I thought I saw everyone possible at Southeastern Conference Media Days last week, but realized Monday morning that I hadn’t seen Tim Brando. And for good reason. I listen to Serius radio and expected to hear the new show, “The First Team,” with former Alabama quarterback Greg McElroy Monday morning. I learned, though, the Brando show had not been cancelled. He had been on vacation.Without the benefit of being in Birmingham to, perhaps, learn something about the teams, Brando made it clear that he has come to the conclusion no SEC team will make the new College Football Playoff pool of four teams. Really. His rationale is he expects all SEC teams to suffer at least two losses, as was the case last year (he reminds us he predicted). Well, yes, that was the case last year. But one of those teams was Auburn, which suffered its second loss in the BCS National Championship Game. Another was Alabama, which suffered its second loss in the Sugar Bowl. Brando, who is clever and who obviously does his homework, still comes to some puzzling conclusions from time to time. He made his prediction while talking to Atlanta Journal-Constitution reporter Tony Barnhart. Barnhart, who had been at SEC Media Days, scoffed at Brando’s proposition. If the four-team playoff had been in effect last year, both Alabama and Auburn would have been in if this year’s committee of Archie, Condeleezza, etc. came to the same conclusion as did the Coaches Poll, the Harris Poll, the Associated Press Poll, and most of the mysterious computer models at the end of the 2013 season. If you’re counting, that’s not one SEC team in the top four; it’s two. Think that’s unusual? Well, not really. Go back eight years, the 2006 season through the 2013 season, and you’ll come to the conclusion that it’s more likely the SEC will get two teams in the playoff than that the conference will get just one, much less zero. In the last eight years, there were five years in which the SEC had two teams in the top four teams as ranked for BCS purposes. And in that period there was no SEC Armageddon, a year with no SEC team in the top four. Thus, in eight years, 13 SEC teams made what would have been a four-team playoff. Indeed, there was no year in which the SEC was not in the top two. SEC teams won seven consecutive national championships before Auburn failed at the end of last season. At the end of the 2011 season, both BCS National Championship Game participants were from the SEC (Alabama defeating LSU, 21-0). In the 17-year BCS Era (1998-2013) the SEC won 17 BCS bowl championships and nine BCS National Championships, both the most by any conference. Alabama – a member of the SEC -- won three BCS National Championships (2009, 2011, 2012), the most of any team. Pre-season predictions don’t mean anything, but since Brando has made his prediction, it’s interesting to note that a consensus of pre-season polls to date (not all are out) has Alabama in the top four, often second behind Florida State. Among the teams being ranked high enough to be possibilities for the four-team playoff are SEC members Auburn, South Carolina, and LSU. Otherwise, it’s mostly the Os – Oregon, Oklahoma, Ohio State. For the record, here are the top four teams in the BCS standings to determine the BCS national championship game over the past eight years. Teams are listed in the order of their rating, 1-4. 2006 -- Ohio State, *Florida, Michigan, *LSU 2007 -- Ohio State, *LSU, Virginia Tech, Oklahoma 2008 -- Oklahoma, *Florida, Texas, *Alabama 2009 -- *Alabama, Texas, Cincinnati, TCU 2010 -- *Auburn, Oregon, TCU, Stanford 2011 -- *LSU, *Alabama, Oklahoma State, Stanford 2012 -- Notre Dame, *Alabama, *Florida, Oregon 2013 -- Florida State, *Auburn, *Alabama, Michigan State *SEC team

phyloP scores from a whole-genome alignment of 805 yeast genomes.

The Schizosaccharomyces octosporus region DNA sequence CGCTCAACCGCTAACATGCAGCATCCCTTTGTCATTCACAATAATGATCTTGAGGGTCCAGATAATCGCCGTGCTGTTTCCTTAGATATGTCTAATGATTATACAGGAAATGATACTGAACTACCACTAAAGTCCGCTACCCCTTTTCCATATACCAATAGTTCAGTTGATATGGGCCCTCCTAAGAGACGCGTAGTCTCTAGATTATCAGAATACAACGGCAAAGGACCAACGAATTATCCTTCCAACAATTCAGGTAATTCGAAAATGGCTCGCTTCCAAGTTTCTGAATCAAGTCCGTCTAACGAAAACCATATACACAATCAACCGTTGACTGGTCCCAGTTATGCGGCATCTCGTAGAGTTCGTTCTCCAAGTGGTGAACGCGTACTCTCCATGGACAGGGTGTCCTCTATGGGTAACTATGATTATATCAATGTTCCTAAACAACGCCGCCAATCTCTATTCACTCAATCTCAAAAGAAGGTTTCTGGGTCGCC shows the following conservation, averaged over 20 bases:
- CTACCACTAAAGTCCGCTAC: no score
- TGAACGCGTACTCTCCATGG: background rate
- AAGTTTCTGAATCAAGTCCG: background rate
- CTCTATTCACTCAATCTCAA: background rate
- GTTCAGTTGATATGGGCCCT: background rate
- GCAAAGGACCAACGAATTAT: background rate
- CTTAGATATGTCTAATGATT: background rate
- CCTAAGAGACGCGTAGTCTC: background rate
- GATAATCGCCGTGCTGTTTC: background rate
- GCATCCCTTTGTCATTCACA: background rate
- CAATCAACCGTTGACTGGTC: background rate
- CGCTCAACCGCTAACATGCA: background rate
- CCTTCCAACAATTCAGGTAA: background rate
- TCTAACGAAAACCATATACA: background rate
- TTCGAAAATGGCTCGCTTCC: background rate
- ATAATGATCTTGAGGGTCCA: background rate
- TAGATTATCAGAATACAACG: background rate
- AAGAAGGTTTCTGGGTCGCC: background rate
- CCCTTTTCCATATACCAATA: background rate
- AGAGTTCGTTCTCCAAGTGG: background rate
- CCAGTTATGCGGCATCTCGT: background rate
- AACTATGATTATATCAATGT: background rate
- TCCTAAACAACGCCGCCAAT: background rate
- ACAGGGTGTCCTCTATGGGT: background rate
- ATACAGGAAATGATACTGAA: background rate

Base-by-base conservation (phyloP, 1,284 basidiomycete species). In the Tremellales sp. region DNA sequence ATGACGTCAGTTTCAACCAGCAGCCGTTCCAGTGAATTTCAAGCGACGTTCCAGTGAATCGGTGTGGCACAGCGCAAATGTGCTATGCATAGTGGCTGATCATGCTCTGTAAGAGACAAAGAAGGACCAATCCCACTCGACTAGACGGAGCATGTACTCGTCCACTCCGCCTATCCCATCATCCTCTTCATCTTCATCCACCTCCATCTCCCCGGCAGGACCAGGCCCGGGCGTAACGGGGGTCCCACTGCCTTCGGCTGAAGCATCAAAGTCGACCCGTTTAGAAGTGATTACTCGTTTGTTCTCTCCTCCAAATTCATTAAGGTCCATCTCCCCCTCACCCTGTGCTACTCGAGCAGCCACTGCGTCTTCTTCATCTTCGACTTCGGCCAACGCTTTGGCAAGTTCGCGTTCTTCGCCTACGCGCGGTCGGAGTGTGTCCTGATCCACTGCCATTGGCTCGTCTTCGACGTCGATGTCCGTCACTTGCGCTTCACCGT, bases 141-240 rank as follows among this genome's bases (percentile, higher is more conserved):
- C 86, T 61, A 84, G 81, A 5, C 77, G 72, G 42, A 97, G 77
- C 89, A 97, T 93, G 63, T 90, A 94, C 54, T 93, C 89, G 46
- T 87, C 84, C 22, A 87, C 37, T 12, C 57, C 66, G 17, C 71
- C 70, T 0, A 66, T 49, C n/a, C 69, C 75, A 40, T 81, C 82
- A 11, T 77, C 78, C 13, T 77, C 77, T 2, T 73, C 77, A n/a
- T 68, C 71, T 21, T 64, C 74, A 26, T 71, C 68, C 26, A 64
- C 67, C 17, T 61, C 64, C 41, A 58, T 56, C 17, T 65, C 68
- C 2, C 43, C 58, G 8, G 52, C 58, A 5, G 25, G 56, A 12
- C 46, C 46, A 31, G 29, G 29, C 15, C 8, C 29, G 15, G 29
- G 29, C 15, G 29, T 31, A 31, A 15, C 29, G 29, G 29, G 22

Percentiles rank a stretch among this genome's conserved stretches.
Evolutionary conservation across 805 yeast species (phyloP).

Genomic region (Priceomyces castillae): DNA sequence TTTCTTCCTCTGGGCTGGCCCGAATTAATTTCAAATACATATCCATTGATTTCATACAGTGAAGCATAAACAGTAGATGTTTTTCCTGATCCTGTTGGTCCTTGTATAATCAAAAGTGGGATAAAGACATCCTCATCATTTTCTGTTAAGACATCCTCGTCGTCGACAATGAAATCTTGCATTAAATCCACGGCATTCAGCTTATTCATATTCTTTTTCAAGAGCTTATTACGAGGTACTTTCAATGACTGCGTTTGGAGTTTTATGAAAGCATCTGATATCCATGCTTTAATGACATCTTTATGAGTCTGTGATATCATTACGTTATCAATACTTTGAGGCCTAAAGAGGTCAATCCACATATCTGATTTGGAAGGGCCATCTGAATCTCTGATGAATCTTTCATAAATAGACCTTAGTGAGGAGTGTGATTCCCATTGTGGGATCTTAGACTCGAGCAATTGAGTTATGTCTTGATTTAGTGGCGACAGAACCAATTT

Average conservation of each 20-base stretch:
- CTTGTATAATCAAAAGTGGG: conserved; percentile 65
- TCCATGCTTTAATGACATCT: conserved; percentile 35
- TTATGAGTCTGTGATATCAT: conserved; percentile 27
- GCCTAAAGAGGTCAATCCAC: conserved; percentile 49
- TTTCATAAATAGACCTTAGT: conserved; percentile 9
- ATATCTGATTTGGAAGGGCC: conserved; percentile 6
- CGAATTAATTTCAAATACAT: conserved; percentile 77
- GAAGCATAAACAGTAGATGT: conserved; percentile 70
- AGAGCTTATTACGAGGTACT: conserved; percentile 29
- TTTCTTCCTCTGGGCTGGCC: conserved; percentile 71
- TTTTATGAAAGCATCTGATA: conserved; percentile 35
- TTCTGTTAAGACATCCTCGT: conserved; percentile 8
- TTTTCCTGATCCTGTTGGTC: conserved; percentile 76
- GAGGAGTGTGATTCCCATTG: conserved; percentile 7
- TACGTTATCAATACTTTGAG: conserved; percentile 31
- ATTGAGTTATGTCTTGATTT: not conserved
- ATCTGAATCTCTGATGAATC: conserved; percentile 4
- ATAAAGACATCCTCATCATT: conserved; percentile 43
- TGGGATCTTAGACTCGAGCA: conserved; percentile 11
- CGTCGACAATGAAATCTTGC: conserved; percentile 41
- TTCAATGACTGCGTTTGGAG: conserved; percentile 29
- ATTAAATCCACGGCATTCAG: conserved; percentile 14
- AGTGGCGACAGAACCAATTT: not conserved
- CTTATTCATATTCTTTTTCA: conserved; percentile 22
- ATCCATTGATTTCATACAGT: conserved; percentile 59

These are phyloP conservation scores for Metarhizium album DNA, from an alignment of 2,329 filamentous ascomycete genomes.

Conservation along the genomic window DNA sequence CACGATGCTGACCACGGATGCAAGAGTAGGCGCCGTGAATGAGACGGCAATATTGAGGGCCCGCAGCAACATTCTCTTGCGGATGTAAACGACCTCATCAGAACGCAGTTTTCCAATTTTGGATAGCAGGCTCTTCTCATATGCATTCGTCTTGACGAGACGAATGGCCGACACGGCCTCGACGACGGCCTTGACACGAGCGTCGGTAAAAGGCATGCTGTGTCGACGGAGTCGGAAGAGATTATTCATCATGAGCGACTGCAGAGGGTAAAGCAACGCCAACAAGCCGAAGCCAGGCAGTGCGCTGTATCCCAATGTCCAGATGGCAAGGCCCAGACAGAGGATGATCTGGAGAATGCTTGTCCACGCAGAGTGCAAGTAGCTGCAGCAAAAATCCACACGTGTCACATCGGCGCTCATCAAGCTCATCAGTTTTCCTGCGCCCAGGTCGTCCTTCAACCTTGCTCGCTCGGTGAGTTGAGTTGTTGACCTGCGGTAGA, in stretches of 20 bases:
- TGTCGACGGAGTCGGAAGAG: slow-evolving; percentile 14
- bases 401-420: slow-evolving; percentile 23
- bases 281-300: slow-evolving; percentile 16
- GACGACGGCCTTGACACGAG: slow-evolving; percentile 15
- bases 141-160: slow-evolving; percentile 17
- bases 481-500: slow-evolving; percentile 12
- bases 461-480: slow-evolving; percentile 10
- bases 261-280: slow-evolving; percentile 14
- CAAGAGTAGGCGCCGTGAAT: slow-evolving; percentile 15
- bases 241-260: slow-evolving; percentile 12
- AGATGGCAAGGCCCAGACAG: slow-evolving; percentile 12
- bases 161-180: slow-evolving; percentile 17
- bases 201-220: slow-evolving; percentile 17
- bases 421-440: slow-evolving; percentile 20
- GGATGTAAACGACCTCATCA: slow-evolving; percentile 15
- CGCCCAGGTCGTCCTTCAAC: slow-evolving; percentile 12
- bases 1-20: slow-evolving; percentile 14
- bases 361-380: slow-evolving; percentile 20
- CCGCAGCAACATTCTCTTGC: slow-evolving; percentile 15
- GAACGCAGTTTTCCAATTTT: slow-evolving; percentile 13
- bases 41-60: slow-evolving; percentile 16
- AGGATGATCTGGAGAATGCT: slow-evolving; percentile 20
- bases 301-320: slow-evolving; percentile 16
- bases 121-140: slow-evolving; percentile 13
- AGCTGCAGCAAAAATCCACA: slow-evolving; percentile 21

SEC Teams Have Better Chances In New Playoff
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